Just down the hall from the pope's apartment and office in the Apostolic Palace, Carmelite Father Reginald Foster eyeballs processions of...

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VATICAN CITY —

Just down the hall from the pope’s apartment and office in the Apostolic Palace, Carmelite Father Reginald Foster eyeballs processions of Latin words like Caesar reviewing the vaunted 10th Legion before a crucial battle.

This Wisconsin native, a plumber’s son, has come a long way. But not so far that he doesn’t still routinely wear plain blue work shirts and pants from J.C. Penney.

He is the pope’s senior Latinist, a gifted and demanding linguist who did the lion’s share of the translation when Pope Benedict XVI followed tradition and delivered his first formal speech as pontiff in Latin.

He also is an internationally renowned Latin teacher and a fluent speaker of complex, Ciceronian Latin, not to mention a world-class curmudgeon. His sometimes intemperate outbursts of personal opinions apparently are offset by an expertise that has enabled him to survive and to serve four popes over 36 years.

This is how Foster reacted when Karol Wojtyla began signing his name as “Joannes Paulus II,” instead of “Ioannes Paulus II,” after being elected pope 26 years ago. He quickly pointed out to a papal adviser that there is no “J” in Latin.

“I said, ‘By the way, friend, there’s no J,’ ” Foster recalled. “And the answer kind of came back that the pope said, ‘Well, now there is.’ Well, fine, fine. He’s the boss. And if you look at his tomb, the J is gone. One of my brethren said, ‘Well, he enjoyed his J for 26 years, and now it’s gone.’ His tombstone has ‘I.’ “

Call Latin a dead language and you get a volley of, “Well, you’re just brain dead. Why don’t you just go and talk about chipmunks or hamsters?” One should “dismiss them, ditch them, throw them out” because Latin is “the whole Western world, all of literature, all of language.”

His cameo appearances on a weekly Vatican Radio segment dubbed “The Latin Lover” are legendary at the Pontifical North American College, partly because of his reputation for political incorrectness and unpredictability. Computer users can hear Foster tell the story of Rome’s founding, burst into liturgical song in Latin, and react to Benedict XVI’s first speech on archived shows at www.105live.vaticanradio.org/en_latin.html.

Yet, he also is a monk with a ready smile and a willingness to help visitors to Rome and the students from around the world who take his Latin classes at the Pontifical Gregorian University or his free Latin-immersion course in the summers. This also is the same Father Reggie Foster who didn’t hesitate to interrupt the pope’s calligraphers with a special request as they rushed to complete the final documents of John Paul’s papacy before the new pope was elected. He needed to personalize a sterling silver plaque of the Holy Family that he was sending to the now-89-year-old nun who taught him in the seventh and eighth grades. It was to honor her 70th anniversary of professing religious vows.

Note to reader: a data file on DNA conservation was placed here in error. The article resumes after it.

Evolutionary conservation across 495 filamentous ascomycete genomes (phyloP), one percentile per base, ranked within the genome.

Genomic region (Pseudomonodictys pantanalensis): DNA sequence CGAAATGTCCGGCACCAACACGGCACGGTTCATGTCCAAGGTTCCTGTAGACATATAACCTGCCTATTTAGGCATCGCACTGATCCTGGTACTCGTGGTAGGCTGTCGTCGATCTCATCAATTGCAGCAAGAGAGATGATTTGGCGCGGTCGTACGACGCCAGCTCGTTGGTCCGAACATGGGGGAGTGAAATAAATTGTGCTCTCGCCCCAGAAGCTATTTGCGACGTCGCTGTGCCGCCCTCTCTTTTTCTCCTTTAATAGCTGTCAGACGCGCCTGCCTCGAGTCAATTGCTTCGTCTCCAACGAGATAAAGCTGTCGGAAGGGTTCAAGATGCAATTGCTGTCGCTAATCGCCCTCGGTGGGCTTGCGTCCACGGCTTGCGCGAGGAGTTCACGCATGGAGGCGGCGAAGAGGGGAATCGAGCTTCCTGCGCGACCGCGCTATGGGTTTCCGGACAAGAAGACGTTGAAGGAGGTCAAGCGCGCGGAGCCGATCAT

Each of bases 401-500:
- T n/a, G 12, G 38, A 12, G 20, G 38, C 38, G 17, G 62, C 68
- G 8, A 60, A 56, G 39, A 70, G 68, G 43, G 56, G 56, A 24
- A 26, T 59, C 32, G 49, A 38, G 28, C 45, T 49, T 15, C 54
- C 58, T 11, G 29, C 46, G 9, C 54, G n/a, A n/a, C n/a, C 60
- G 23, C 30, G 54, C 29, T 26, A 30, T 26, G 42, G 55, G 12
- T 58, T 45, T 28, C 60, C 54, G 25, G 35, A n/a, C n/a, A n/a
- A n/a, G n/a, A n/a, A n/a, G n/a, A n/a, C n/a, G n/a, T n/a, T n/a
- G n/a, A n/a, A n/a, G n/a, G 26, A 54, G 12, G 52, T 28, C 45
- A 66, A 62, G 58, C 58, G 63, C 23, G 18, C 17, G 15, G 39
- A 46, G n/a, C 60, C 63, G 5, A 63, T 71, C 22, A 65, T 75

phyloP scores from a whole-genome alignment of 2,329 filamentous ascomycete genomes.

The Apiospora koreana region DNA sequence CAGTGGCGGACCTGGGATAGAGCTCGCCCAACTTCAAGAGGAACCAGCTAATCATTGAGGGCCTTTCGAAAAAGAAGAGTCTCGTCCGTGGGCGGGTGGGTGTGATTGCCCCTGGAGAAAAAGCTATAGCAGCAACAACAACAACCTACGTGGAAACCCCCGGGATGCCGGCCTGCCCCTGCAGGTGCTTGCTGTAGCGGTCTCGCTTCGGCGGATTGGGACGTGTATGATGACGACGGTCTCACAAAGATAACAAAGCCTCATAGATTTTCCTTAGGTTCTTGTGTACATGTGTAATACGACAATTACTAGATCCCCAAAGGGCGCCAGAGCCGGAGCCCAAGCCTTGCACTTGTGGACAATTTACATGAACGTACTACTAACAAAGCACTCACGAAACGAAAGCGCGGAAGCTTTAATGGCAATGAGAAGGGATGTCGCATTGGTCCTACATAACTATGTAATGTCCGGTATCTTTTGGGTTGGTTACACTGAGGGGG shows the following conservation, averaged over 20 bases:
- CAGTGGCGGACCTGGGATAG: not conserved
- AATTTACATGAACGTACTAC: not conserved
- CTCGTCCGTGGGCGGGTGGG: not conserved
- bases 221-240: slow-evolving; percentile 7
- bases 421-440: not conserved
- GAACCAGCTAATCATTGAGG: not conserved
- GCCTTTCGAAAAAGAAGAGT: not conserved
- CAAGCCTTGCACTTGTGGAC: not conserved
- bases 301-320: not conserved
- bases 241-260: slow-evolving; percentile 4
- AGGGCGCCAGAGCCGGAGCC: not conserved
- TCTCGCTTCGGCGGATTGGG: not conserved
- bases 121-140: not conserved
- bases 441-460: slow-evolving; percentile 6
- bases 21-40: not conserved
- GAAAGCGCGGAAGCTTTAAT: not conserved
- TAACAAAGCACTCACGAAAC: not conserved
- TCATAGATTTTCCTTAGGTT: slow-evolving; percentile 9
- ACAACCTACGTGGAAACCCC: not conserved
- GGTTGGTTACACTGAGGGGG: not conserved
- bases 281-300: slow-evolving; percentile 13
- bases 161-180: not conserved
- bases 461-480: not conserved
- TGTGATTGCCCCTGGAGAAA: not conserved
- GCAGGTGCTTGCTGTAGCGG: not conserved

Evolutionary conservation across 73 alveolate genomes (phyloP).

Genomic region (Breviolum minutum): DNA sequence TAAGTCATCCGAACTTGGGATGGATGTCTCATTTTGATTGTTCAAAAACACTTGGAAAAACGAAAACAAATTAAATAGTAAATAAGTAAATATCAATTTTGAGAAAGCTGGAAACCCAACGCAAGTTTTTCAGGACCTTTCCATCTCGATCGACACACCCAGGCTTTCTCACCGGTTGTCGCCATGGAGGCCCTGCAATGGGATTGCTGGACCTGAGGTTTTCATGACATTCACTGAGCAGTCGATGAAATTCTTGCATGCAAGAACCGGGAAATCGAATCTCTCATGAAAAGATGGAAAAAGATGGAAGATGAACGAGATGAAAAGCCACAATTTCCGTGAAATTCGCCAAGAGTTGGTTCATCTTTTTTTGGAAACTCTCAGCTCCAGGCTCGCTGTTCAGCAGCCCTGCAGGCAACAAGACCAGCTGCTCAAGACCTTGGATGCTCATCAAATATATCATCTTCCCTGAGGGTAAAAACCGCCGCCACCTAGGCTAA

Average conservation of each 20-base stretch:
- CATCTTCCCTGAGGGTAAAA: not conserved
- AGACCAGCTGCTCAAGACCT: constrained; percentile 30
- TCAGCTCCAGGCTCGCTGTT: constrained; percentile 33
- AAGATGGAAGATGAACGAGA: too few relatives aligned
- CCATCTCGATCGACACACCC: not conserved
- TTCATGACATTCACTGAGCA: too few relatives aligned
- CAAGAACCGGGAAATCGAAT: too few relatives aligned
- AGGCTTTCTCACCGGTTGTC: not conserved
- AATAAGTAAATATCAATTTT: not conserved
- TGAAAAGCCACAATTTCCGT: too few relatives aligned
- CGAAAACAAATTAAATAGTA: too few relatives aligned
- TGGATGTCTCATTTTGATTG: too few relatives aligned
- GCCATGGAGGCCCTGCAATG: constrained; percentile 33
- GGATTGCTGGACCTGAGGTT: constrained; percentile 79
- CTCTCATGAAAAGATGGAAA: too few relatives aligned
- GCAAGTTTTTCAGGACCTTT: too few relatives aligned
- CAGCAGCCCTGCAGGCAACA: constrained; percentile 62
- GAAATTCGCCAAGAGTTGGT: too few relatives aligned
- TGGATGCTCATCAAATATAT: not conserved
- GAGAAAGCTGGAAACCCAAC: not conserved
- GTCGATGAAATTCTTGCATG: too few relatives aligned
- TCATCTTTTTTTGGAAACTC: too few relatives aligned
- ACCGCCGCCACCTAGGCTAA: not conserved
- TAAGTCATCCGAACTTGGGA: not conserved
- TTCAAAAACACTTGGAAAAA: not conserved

That plaque now sits on a shelf in the room of Sister Ladisla Gogowski in a nursing-care facility in Chicago.

“Well, I’ll hear about that forever. Maybe not that long, because I don’t have that many years [left],” said Foster, 65, during an interview. “The fact is, I shouldn’t have done it because they wanted to finish the pontificate, which I thought was total madness.”

Patrick Harvey, 40, a lawyer from Washington, D.C., studied Latin with Foster years ago and recalled him as “very dynamic,” “very respected,” “the best Latin teacher I ever had.”

“He’s reputed to be the best Latin teacher in the world,” Harvey said. “Instead of teaching grammatical forms … he teaches it as a living language.

“Really good classical scholars will invite him to meetings because he’s terribly respected. He’s read everything. It’s hard to find somebody who’s read more Latin than he has, not only the classical works, but also medieval. … He can quote Cicero. He can also speak as Cicero did.”

The use of Latin has declined in the church, but Latin’s popularity as an academic course is huge, Foster said. Only about a third of the 150 people who take his classes at the Gregorian University are clerics. The others are philosophers, art historians, classical scholars, Latin teachers and others who see its value, he said.

Foster became a papal Latinist when the pope’s Latinist had a heart attack. “They said, ‘We need someone to do this work [for Pope Paul VI] because it’s piling up.’ And one of my teachers said, ‘I think I know the man you’re looking for.”‘

He’s translated everything from encyclicals to the appointments of bishops into Latin. But though he works right down the hall, he rarely sees the pope.

The last time he was with John Paul II was in January 1982 after employees in the palace complained that they hadn’t met the pope since his election in 1978. The pope had them in for lunch in groups of 10 each day for a week or two.

“We have had very little personal contact with him,” Foster said. “That’s how the system works. That’s no state secret. His apartment is right down the hall from me, but I never got chummy or friendly with him. No one does with any pope. We don’t go over to the desk and say, ‘J.P., I have this idea.’ It just doesn’t work that way. I think it should work that way, but it just doesn’t happen. It’s like working in the State Department in Washington and never seeing the president.”

Perhaps that’s fortuitous for Foster, who says popes should ride buses instead of limousines, and who thinks the church needs to be more open to women and more willing to address other contemporary issues.

“I think we need a revolution in the church, but no one seems to agree,” he said.